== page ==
This will depend on your vet’s policy, so it’s best to ask in advance if this option is available. If not, they should be able to provide you with more details about what happens after the procedure has been completed.

How long does it take for a cat to pass after euthanasia?

Generally, the body will start to relax and the cat will become unresponsive within seconds. The body should be completely still within a few minutes.

Do I need to be present for the procedure?

This is entirely up to you, but it’s not a requirement. Your vet will be able to explain your options if you’re unsure. Many pet owners choose to stay to provide comfort to their pet during this time.

vet doctor examining cat in x-ray room
Image Credit: PRESSLAB, Shutterstock

Is there any way to make the process easier for my cat and me?

If you decide to be present for the procedure, it’s important that you stay calm and remain composed. This will help your cat feel more at ease and make the process a little less stressful. Additionally, speaking calmly and reassuringly to your cat during the procedure can also provide comfort.

It is also essential to ensure that you have access to the necessary support system, such as family and friends, who can provide emotional support both during and after the euthanasia process. This can be a difficult time, so it is important to take care of yourself too.

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FAQ About Feline Diabetes

How do I know if my cat has diabetes?

Diabetes can be diagnosed through a blood test to measure the cat’s glucose levels. Your vet will also consider other factors such as weight and diet when diagnosing diabetes.

What causes feline diabetes?

In cats, one of the most common causes of diabetes is obesity or an underlying medical condition, such as pancreatitis. It’s important to talk to your vet if you suspect your cat may have diabetes in order to get a proper diagnosis and begin treatment.

cat is being checked by a vet
Image Credit: Maria Sbytova, Shutterstock

Can cats with diabetes live a long life?

With the right management plan, cats can live a full, healthy life with diabetes. It’s important to monitor your cat’s condition regularly and consult your vet if any changes occur.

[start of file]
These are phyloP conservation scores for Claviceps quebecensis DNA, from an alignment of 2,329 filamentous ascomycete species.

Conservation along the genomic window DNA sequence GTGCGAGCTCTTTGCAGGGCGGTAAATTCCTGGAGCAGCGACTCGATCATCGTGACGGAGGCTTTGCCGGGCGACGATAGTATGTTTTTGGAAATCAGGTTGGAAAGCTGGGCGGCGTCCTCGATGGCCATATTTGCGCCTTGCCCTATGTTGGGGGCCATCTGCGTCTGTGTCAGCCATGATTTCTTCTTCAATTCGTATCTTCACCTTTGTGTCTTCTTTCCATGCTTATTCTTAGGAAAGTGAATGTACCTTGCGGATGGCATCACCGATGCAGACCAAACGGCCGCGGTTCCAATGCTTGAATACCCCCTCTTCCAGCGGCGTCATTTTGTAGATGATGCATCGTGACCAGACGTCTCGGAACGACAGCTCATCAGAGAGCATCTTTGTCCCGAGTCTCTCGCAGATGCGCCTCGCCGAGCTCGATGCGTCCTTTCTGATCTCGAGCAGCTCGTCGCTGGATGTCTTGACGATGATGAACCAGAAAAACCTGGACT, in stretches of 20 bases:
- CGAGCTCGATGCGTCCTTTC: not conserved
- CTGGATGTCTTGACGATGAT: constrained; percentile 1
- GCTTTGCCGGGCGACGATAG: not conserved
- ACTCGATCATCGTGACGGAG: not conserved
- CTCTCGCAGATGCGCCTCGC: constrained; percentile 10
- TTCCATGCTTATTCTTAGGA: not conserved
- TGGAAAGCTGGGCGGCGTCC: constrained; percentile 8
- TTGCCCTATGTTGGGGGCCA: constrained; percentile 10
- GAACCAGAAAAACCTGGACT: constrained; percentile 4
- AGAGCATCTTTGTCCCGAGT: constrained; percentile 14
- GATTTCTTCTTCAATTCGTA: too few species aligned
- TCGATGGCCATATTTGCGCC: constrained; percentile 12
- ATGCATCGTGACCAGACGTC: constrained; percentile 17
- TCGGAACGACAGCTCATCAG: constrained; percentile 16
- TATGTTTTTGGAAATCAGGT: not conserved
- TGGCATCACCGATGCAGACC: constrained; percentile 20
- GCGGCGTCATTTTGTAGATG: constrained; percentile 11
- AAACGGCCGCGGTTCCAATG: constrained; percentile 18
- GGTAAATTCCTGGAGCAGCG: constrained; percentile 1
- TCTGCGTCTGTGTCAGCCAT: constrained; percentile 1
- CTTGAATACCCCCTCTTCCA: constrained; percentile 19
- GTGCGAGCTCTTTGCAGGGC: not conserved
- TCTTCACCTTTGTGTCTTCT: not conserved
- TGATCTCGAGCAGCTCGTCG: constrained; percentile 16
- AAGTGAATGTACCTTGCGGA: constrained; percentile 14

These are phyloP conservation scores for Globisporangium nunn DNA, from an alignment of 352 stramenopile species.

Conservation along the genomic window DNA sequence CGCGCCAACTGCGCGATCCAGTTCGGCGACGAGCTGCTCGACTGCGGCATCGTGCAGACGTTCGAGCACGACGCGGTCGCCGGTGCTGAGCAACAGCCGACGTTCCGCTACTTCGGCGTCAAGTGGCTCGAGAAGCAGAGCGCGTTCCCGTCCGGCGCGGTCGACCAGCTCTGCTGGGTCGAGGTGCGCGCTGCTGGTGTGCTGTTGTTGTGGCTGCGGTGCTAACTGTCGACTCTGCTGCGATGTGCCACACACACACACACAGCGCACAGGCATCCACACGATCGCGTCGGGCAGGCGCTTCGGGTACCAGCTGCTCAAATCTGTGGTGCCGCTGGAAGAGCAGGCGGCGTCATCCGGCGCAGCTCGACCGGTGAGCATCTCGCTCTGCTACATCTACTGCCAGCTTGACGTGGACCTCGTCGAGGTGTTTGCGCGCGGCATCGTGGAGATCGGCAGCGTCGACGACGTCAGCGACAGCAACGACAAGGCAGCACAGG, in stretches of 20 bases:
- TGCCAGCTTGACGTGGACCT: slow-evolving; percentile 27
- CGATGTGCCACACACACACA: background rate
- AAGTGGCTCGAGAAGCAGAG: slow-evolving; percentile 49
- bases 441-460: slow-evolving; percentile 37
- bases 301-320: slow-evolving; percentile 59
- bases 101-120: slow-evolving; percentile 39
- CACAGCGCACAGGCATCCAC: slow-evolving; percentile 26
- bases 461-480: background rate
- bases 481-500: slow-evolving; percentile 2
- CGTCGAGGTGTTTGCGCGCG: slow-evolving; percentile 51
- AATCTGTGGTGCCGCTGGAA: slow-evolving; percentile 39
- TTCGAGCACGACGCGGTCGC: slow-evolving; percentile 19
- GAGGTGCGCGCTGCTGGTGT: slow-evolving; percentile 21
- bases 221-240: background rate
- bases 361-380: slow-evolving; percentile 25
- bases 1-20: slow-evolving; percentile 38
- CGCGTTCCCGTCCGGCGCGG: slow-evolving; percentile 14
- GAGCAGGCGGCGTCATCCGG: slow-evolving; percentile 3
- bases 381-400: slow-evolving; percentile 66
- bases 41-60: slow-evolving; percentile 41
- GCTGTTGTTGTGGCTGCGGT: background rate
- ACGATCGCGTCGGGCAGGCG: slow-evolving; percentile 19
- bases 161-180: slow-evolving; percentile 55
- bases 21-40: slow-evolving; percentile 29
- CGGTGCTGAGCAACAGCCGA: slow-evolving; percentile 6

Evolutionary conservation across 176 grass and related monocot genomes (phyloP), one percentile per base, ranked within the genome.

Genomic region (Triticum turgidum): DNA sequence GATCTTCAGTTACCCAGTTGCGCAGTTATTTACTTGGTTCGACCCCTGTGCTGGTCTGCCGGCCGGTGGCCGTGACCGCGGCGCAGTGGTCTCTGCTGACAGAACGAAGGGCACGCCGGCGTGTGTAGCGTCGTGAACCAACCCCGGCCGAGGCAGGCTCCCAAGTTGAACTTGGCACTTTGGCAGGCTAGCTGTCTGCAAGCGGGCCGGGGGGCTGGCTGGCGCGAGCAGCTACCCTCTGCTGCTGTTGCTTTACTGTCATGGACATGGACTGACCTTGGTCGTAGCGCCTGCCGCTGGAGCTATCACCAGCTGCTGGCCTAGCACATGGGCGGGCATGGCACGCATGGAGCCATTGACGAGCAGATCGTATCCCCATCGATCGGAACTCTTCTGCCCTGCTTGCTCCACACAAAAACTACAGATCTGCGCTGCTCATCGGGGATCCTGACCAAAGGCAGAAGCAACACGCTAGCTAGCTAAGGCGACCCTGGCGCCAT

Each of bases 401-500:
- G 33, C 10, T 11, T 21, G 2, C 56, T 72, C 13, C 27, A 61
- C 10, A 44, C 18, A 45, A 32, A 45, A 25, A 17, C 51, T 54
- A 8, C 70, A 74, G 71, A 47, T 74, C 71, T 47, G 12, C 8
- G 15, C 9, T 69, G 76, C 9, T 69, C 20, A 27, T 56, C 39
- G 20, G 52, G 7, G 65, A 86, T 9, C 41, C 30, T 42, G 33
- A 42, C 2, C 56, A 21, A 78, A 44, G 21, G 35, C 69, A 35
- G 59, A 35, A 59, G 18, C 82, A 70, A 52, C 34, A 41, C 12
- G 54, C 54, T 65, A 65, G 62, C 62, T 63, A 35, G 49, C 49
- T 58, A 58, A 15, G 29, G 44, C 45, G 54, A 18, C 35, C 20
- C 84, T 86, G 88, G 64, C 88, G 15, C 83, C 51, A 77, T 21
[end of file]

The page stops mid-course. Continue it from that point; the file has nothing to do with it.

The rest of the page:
Can I give my cat insulin injections at home?

It is certainly  possible to give insulin injections at home, but it’s important that you receive proper training from your vet on how to do it correctly. It’s also important to monitor your cat’s glucose levels regularly and adjust the dosage of insulin accordingly.

What should I feed my cat with diabetes?

Feeding a wet food or low carbohydrate diet is beneficial for cats with diabetes. Your vet can recommend a suitable diet for your cat based on their condition and lifestyle.

orange cat eating on an orange bowl
Image Credit: Okssi, Shutterstock

Can diabetes be cured?

Unfortunately, there is no cure for diabetes in cats. However, with proper management and treatment, your cat can live a full, healthy life with diabetes. Some diabetics can also go into remission, and no longer require insulin therapy.

How much does it cost to treat a cat with diabetes?

The cost of treatment for cats with diabetes will depend on their condition and the type of treatments they require. It’s best to consult your vet to get an accurate estimate of costs.

Are there any side effects to treating a cat with diabetes?

Treatment for cats with diabetes may include insulin injections, dietary changes, and other medications. It is important to discuss any potential side effects with your vet before beginning a treatment plan. Additionally, regular monitoring of glucose levels is essential to ensure the health and safety of your cat.

How often should I bring my cat in for diabetes check-ups?

It’s important to have regular check-ups with your vet to monitor your cat’s condition. This will help to ensure that any changes in glucose levels are detected and that the treatment plan is working effectively. Your vet can advise on how often these check-ups should be.

cat and vet
Image Credit: Stock-Asso, Shutterstock

What other treatments are available for cats with diabetes?

Depending on your cat’s condition and lifestyle, your vet may recommend additional treatments such as diet changes, exercise, or medication. It is important to talk to your vet about the best course of action for your cat.

Is it possible to prevent diabetes in cats?

Maintaining a healthy weight and providing regular exercise can help to reduce the risk of developing diabetes. It’s also important to feed your cat a balanced diet and ensure they receive regular check-ups with their vet.

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Deciding whether to euthanize a cat with diabetes is an incredibly difficult decision for any pet owner to make. It’s important to consider factors such as quality of life, potential medical risks, and financial costs associated with ongoing care before making your decision. Discussing your concerns with your veterinarian can help provide you with advice on what option is best for your pet. Ultimately, it will be up to you as the pet owner to decide whether euthanasia is the right choice for your beloved cat.

Featured Image Credit: Yekatseryna Netuk, Shutterstock